"We're moving ahead to upgrade Calhoun Control," said 911 Advisory Board chairman Jerry Riggs, including reducing the 911 debt and moving the center to a new building.

The advisory group met with Calhoun Commissioners Bob Weaver and Rick Sampson, and County Clerk Richard Kirby last Thursday.

Weaver presented the ups and downs of trying to upgrade emergency services in the county, abandoning the idea of having a larger Emergency Services Center.

Calhoun Clerk Richard Kirby outlined in detail the financial problems during a special meeting held at the courthouse.

The advisory group will make a recommendation to the Calhoun Commission in January to use part of $70,000 in grant money to pay-off a $47,000 debt incurred when 911 purchased new equipment and began E-911 mapping and addressing.

The debt load has been draining the 911 budget of money needed to operate the system, said Riggs. "We need to get rid of the debt," he said.

The group is also recommending the construction of an approved concrete block building on a site donated by the Calhoun Board of Education, where the center will eventually be located. The site is near the new Board of Education office and bus garage behind Calhoun Middle/High School.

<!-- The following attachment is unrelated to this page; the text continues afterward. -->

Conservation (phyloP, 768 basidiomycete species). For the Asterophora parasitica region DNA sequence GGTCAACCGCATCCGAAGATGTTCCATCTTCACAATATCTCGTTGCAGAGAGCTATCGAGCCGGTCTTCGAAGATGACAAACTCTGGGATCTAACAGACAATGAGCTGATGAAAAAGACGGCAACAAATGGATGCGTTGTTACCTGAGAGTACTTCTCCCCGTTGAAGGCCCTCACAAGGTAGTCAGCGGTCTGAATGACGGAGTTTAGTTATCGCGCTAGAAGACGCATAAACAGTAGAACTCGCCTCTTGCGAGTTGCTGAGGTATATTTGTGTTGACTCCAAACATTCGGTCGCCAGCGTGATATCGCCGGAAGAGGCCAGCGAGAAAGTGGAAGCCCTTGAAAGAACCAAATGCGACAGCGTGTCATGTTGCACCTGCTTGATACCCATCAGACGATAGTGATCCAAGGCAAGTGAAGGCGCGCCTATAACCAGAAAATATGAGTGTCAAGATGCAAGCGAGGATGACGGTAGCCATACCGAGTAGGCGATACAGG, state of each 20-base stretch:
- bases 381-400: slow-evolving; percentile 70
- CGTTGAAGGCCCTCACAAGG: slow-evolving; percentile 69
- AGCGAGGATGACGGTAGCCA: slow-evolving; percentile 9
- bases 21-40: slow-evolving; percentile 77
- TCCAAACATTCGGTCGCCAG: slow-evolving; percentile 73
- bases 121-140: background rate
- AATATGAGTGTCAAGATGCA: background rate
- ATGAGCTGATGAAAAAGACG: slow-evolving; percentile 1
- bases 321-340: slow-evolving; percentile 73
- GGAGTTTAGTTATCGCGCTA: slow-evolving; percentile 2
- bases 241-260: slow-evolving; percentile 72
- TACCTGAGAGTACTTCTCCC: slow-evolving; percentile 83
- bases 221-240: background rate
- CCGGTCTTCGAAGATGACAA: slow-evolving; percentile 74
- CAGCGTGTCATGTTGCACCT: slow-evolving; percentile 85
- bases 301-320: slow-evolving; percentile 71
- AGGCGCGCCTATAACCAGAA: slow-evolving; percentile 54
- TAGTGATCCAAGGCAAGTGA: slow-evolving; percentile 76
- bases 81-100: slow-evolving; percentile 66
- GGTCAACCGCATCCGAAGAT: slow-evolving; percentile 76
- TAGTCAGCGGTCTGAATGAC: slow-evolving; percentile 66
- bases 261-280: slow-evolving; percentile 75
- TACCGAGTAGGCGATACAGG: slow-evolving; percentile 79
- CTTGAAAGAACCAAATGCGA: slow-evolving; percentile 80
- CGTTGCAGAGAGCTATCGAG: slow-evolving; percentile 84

911 Director Joe Tanner said he is looking forward to placing the center in a new building, and continuing to upgrade the system to E-911 standards.

Calhoun Control 911 is now located in a building that does not meet standards.

Tanner told the advisory board the State of West Virginia has taken over the development of mapping and addressing in the state, using funds given back to the state by Verizon. "They expect to have the whole state up and running no later than 2007," he said.

Calhoun has been moving ahead with an addressing system that appears to be compatible with the state standards.

Tanner said with current grant money, in addition to obtaining another $50,000 through the efforts of Del. Bill Stemple "911 service is stabilized without raising fees, and construction of a new building can begin." E-911 funding is separate from the Emergency Services Levy.

The proposals will be placed before the county commissioners for further scrutiny and possibly a vote at the January meeting.

Calhoun's emergency ambulance service will be looking at upgrading the current building at Mt, Zion, or possibly looking for another location to house the ambulance and squad.

EMS Director Josh Johnson said the the ambulance service will not be asking for any additional money from the taxpayers when the Emergency Services Levy is up for a vote in March.

The Emergency Services Levy helps pay for county ambulance service, including the maintenance of a station at Minnora, operation of the county's three fire departments, the employment of a deputy sheriff and a small allocation for the Office of Emergency Services.

Riggs said the renewal of the levy is essential to the continuation of present services.

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